Regional impacts of iron-light colimitation in a global biogeochemical model
- 1AOS Program, Princeton University, Princeton, NJ 08544, USA
- 2NOAA Geophysical Fluid Dynamics Laboratory, Princeton, NJ 08542, USA
- *now at: Department of Earth and Planetary Science, McGill University, Montreal, QC, Canada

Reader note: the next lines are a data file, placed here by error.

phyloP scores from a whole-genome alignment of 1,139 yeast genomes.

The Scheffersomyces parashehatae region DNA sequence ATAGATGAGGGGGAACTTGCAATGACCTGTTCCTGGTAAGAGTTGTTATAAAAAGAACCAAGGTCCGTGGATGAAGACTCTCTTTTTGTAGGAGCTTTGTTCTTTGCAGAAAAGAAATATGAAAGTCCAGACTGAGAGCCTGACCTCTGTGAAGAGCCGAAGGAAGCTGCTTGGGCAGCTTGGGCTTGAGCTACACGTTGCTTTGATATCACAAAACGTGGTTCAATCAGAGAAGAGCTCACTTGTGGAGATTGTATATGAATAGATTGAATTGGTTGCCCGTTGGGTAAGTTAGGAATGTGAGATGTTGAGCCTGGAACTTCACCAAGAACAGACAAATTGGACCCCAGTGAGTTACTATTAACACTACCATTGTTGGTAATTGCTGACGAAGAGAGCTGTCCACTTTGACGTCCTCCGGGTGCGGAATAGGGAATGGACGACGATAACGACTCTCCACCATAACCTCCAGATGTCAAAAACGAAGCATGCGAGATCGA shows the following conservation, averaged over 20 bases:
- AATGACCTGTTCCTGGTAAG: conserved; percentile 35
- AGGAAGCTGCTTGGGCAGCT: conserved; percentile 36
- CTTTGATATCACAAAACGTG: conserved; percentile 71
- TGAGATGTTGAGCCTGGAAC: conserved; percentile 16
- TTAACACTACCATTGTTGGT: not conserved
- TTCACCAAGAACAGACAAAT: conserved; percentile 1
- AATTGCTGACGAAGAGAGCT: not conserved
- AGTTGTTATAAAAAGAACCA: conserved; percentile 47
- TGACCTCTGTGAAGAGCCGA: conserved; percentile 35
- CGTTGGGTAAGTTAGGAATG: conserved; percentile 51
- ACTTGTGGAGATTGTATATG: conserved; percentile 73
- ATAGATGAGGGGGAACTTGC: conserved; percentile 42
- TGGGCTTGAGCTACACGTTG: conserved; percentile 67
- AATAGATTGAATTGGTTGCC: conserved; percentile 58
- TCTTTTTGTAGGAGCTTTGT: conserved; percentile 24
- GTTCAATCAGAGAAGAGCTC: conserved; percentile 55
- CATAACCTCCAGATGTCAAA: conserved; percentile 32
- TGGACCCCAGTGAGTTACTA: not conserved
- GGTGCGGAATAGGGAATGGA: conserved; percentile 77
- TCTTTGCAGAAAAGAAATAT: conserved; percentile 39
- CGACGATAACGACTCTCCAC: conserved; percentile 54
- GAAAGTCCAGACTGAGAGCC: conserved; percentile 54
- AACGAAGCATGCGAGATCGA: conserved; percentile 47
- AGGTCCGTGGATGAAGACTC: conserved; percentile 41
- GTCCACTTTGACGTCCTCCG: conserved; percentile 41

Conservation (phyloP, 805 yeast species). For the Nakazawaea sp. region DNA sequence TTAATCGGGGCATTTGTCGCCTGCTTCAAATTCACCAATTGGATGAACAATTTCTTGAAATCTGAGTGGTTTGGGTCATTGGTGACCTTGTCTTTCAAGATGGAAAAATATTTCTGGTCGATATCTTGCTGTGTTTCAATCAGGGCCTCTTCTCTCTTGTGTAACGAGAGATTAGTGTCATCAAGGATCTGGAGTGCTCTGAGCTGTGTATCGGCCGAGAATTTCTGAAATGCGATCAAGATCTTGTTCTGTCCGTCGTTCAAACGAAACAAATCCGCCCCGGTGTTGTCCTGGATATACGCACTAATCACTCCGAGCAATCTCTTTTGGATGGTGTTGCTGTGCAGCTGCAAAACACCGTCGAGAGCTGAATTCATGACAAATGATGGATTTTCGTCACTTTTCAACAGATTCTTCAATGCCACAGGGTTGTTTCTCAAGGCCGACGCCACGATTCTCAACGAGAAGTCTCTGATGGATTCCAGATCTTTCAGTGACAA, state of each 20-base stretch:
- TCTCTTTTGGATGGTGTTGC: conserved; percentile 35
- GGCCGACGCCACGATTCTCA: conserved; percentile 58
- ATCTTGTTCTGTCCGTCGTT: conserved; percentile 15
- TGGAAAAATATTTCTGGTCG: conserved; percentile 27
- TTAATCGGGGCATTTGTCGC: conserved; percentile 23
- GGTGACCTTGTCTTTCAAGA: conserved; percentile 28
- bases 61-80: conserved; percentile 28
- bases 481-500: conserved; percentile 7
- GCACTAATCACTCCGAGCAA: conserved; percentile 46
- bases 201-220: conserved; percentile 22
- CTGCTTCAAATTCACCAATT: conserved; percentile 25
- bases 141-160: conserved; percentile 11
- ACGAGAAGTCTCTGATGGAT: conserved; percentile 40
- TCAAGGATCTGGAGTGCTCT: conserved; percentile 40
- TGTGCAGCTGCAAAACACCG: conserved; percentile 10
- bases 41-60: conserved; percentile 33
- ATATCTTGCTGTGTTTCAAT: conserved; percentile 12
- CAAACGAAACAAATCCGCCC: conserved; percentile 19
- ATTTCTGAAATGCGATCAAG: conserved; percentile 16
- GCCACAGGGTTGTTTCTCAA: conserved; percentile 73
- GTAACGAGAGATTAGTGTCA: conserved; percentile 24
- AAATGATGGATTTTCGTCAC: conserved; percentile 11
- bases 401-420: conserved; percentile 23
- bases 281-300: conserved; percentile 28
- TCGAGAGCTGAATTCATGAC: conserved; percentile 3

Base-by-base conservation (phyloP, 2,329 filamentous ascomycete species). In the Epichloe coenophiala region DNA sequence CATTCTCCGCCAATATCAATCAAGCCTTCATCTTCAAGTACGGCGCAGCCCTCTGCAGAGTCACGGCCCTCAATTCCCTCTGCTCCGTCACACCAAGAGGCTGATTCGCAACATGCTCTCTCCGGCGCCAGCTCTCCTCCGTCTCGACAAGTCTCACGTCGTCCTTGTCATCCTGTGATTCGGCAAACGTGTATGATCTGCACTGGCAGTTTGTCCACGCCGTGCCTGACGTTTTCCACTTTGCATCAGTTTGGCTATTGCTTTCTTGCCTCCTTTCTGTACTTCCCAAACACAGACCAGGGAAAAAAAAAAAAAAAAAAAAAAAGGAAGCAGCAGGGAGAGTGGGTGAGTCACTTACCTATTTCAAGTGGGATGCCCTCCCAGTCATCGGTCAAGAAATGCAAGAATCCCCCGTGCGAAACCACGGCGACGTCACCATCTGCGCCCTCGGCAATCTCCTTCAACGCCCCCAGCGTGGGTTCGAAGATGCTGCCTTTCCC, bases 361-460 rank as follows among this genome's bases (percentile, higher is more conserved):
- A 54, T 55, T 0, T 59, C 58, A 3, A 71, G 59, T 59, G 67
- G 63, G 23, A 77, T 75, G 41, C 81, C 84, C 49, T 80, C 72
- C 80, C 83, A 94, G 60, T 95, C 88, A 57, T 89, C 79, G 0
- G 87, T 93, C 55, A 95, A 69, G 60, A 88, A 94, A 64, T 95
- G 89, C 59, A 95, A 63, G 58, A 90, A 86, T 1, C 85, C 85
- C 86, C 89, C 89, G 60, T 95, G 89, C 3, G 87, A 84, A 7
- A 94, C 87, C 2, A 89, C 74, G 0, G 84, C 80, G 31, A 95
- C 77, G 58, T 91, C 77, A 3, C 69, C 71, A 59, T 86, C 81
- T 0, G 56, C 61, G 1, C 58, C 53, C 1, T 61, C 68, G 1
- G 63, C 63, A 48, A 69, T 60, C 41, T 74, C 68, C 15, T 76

Abstract. Laboratory and field studies have revealed that iron has multiple roles in phytoplankton physiology, with particular importance for light-harvesting cellular machinery. However, although iron-limitation is explicitly included in numerous biogeochemical/ecosystem models, its implementation varies, and its effect on the efficiency of light harvesting is often ignored. Given the complexity of the ocean environment, it is difficult to predict the consequences of applying different iron limitation schemes. Here we explore the interaction of iron and nutrient cycles in an ocean general circulation model using a new, streamlined model of ocean biogeochemistry. Building on previously published parameterizations of photoadaptation and export production, the Biogeochemistry with Light Iron Nutrients and Gasses (BLING) model is constructed with only four explicit tracers but including macronutrient and micronutrient limitation, light limitation, and an implicit treatment of community structure. The structural simplicity of this computationally-inexpensive model allows us to clearly isolate the global effect that iron availability has on maximum light-saturated photosynthesis rates vs. the effect iron has on photosynthetic efficiency. We find that the effect on light-saturated photosynthesis rates is dominant, negating the importance of photosynthetic efficiency in most regions, especially the cold waters of the Southern Ocean. The primary exceptions to this occur in iron-rich regions of the Northern Hemisphere, where high light-saturated photosynthesis rates allow photosynthetic efficiency to play a more important role. In other words, the ability to efficiently harvest photons has little effect in regions where light-saturated growth rates are low. Additionally, we speculate that the phytoplankton cells dominating iron-limited regions tend to have relatively high photosynthetic efficiency, due to reduced packaging effects. If this speculation is correct, it would imply that natural communities of iron-stressed phytoplankton may tend to harvest photons more efficiently than would be inferred from iron-limitation experiments with other phytoplankton. We suggest that iron limitation of photosynthetic efficiency has a relatively small impact on global biogeochemistry, though it is expected to impact the seasonal cycle of plankton as well as the vertical structure of primary production.